Basilar Arterial Flow Changes Elicited by Hydralazine Hydrochloride, Isoxsuprine Hydrochloride and Nylidrin Hydrochloride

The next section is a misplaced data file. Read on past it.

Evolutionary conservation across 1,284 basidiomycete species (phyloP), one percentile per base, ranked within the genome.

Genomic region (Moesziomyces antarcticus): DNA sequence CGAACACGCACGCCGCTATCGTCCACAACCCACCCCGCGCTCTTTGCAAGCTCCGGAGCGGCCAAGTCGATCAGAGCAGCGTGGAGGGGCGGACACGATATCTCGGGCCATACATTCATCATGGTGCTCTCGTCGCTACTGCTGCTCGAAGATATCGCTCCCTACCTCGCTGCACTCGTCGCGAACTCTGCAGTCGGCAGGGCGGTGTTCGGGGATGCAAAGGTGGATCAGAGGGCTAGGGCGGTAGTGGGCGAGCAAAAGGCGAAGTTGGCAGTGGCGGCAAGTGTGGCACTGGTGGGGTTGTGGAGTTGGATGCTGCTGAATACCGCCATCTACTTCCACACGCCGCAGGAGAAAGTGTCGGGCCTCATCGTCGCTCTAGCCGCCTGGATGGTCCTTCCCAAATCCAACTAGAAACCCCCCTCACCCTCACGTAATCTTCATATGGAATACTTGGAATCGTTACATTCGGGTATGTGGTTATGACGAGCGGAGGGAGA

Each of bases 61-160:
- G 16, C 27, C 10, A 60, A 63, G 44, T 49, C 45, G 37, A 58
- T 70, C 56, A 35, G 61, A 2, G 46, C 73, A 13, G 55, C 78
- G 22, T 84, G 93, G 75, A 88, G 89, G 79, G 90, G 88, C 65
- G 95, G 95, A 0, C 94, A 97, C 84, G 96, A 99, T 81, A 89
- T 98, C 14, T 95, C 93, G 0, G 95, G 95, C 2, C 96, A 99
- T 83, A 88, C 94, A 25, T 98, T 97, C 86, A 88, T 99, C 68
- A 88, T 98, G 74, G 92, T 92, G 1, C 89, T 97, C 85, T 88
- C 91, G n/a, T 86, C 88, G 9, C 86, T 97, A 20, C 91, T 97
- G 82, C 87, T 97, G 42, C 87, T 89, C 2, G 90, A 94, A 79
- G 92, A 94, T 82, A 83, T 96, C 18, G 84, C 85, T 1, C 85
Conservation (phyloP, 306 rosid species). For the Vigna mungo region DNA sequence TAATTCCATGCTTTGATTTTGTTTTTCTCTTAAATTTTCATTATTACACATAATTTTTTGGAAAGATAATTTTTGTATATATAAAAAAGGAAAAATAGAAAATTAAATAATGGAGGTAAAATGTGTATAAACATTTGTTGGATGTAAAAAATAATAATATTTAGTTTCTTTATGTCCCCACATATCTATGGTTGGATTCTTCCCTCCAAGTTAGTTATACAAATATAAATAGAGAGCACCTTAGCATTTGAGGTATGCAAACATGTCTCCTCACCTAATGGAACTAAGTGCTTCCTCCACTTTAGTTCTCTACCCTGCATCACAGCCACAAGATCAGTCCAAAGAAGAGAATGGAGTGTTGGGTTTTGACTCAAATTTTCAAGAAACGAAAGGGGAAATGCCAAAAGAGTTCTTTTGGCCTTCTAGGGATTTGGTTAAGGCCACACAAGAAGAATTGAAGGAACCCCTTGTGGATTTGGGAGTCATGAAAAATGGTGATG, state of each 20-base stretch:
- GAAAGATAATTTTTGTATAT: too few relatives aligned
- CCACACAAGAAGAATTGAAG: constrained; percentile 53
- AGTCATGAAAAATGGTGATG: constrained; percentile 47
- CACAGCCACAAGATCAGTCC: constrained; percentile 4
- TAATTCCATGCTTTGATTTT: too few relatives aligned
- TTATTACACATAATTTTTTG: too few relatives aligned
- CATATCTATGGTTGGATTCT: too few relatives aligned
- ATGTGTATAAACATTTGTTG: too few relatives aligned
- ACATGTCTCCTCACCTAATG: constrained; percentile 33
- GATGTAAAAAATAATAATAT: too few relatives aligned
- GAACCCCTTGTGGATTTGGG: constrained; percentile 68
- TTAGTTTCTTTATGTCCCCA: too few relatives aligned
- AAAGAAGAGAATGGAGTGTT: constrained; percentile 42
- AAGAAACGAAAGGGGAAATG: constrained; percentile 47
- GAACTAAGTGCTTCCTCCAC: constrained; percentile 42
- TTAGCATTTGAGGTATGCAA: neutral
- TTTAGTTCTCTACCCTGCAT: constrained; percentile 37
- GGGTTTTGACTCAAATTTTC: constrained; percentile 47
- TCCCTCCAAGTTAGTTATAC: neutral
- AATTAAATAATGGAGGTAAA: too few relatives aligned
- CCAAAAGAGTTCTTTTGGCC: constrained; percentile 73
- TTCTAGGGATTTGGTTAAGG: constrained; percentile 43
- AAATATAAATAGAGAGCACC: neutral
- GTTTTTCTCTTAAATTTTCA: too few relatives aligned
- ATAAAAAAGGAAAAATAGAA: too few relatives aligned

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The influence of infusion of hydralazine, isoxsuprine or nylidrin on blood flow in the basilar artery and on systemic blood pressure was investigated in anesthetized dogs. The drugs were administered individually in 1-mg and 2-mg doses and in various combinations of 1 mg each by injection just proximal to the formation of the basilar artery. Analysis of the data revealed significant increases in blood flow (P<0.05) immediately after injection and a statistically significant (P<0.05) interaction between time and drug. No statistical differences were found in comparisons of the effects of the 1-mg and 2-mg dose levels for any of the drugs. At either dosage isoxsuprine and nylidrin caused a 16% to 28% decrease in systemic blood pressure, while hydralazine effected a more moderate, approximately 5%, decrease. Basilar flow responded to 1-mg combinations of isoxsuprine/hydralazine and nylidrin/hydralazine with a consistent 25% to 30% increase. However, the flow response to nylidrin/isoxsuprine was unpredictable. The data indicate that these substances increased basilar arterial flow by inducing a transient local vasodilatation. The effects of the drug combinations on flow were in general synergistic and positive, and were similar to those after infusion of the individual drugs, except for a somewhat slower initial response and a longer duration.

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